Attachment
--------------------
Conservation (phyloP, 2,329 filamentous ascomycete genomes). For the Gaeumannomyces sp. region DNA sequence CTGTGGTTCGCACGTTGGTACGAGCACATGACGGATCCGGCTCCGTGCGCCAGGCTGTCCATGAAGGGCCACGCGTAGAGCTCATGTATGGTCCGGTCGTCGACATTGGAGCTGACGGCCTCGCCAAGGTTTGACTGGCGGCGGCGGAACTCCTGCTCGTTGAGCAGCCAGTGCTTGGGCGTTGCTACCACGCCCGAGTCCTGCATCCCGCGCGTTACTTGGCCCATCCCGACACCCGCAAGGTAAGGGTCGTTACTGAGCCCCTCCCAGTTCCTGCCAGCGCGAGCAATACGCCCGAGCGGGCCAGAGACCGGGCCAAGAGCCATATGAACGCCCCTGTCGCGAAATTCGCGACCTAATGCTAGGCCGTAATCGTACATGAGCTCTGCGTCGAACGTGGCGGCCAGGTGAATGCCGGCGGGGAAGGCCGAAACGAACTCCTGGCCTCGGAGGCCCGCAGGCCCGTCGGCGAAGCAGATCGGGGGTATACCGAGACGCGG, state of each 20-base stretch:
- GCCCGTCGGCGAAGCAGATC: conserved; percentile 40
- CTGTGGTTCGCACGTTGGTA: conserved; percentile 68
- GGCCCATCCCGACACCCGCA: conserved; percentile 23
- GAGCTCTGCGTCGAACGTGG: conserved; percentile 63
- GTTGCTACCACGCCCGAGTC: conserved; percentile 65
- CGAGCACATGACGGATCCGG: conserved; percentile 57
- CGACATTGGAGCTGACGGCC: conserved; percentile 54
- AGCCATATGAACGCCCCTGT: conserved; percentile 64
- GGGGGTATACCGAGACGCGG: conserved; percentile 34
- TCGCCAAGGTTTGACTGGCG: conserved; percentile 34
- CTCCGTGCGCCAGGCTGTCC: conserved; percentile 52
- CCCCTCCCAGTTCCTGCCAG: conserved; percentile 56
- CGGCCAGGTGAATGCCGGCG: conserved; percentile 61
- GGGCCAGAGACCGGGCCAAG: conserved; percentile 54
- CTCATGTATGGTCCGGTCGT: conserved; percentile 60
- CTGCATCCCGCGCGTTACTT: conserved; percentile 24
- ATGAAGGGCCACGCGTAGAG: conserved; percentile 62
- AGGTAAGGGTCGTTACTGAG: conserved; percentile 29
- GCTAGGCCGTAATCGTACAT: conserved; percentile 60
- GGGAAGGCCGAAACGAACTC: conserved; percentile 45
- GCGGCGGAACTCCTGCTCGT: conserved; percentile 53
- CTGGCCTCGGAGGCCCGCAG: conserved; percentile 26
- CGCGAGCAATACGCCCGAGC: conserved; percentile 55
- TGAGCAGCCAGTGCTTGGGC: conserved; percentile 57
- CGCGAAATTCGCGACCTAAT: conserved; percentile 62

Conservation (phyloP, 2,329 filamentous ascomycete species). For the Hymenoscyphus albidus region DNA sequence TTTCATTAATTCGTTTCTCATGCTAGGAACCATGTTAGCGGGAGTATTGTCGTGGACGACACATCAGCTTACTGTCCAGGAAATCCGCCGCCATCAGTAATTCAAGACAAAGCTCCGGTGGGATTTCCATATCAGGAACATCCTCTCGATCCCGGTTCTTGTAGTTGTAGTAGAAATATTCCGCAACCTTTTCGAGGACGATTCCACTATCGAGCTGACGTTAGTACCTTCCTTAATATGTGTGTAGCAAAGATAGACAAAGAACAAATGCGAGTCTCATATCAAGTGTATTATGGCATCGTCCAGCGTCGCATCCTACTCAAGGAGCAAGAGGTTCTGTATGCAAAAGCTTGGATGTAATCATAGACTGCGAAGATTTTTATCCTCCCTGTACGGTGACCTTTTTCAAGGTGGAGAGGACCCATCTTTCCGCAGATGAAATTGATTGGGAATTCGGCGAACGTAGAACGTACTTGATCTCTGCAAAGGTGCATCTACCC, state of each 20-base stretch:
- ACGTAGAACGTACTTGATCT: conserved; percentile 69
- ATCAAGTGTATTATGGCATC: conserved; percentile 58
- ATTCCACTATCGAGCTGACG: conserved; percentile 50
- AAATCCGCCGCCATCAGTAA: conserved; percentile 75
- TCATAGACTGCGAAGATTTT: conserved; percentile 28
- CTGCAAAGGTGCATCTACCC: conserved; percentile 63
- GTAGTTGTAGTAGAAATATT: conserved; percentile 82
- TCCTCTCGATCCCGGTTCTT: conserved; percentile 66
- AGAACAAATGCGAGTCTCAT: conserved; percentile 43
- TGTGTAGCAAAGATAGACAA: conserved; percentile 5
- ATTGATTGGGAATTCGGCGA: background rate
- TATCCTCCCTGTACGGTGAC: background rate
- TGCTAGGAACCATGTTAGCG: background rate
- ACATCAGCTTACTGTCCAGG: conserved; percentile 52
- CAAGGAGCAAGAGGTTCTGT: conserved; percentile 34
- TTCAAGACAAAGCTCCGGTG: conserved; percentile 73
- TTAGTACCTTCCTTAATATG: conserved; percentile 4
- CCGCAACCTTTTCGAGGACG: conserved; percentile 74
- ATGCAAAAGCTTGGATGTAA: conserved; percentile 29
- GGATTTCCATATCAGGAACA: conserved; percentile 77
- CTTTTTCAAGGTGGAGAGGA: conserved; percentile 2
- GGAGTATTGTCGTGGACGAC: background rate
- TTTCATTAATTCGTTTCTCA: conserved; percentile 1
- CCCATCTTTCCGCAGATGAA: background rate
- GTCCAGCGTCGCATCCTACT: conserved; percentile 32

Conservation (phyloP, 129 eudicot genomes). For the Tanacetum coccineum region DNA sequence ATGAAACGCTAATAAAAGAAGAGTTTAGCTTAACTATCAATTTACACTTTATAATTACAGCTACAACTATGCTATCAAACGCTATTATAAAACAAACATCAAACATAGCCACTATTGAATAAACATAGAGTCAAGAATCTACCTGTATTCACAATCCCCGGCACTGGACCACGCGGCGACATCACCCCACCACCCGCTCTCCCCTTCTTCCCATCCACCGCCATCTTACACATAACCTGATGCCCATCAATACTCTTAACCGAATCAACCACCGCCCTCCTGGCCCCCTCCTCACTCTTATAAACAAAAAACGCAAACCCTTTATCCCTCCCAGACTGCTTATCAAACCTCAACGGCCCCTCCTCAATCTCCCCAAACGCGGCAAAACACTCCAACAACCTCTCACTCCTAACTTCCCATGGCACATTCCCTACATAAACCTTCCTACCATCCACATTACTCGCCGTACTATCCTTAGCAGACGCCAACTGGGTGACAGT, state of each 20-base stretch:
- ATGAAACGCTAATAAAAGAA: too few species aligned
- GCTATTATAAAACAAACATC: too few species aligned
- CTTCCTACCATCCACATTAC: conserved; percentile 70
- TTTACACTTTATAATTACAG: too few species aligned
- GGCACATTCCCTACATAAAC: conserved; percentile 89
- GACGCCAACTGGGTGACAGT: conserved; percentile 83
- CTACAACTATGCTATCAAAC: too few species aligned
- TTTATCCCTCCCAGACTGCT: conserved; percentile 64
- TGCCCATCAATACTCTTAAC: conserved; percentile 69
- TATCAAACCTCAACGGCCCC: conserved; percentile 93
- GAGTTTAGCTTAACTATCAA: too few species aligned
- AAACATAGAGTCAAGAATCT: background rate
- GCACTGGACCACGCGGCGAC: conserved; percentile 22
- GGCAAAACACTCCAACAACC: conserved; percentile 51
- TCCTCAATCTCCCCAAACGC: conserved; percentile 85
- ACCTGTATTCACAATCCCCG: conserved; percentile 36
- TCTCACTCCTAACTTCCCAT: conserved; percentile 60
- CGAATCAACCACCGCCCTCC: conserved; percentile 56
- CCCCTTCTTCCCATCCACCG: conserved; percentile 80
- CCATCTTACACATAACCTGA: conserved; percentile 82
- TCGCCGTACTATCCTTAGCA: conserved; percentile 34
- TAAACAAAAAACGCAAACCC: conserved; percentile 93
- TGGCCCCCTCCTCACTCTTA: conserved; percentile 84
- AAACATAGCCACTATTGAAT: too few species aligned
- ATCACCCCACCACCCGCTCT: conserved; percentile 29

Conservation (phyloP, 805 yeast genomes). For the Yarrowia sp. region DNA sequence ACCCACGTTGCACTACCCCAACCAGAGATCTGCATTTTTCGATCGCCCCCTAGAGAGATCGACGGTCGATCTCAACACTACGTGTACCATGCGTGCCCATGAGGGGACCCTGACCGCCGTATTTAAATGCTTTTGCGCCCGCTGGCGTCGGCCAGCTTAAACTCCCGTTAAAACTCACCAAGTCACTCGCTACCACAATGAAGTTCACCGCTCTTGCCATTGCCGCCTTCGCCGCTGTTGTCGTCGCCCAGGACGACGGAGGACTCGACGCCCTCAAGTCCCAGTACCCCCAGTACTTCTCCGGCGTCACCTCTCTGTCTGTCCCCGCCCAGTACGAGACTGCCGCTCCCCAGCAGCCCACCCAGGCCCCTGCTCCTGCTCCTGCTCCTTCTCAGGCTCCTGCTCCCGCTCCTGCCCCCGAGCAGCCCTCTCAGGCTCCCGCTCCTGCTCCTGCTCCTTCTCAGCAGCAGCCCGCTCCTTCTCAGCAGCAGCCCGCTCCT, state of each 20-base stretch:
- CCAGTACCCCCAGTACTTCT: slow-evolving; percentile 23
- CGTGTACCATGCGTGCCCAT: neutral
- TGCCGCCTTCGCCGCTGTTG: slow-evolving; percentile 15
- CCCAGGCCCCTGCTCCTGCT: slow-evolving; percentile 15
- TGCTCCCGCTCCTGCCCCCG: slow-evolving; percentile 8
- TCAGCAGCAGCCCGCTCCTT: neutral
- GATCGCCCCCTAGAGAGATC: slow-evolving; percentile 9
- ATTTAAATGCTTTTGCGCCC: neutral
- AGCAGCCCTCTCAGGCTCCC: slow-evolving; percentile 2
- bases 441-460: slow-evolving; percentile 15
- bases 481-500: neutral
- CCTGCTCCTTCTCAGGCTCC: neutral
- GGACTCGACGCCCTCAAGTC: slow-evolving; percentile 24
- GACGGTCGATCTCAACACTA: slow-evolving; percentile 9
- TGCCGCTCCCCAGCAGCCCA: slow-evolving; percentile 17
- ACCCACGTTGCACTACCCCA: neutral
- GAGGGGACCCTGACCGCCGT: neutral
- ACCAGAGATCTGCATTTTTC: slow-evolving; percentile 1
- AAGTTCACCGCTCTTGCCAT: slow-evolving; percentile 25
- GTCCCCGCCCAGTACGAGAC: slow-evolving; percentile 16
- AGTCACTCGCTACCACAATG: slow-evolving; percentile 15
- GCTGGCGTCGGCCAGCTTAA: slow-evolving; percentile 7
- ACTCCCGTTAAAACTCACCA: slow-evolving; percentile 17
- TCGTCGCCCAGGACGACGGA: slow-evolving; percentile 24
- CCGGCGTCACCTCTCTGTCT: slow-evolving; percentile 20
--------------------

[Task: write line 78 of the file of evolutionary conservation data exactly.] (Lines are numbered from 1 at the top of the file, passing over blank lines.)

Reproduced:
- ATCACCCCACCACCCGCTCT: conserved; percentile 29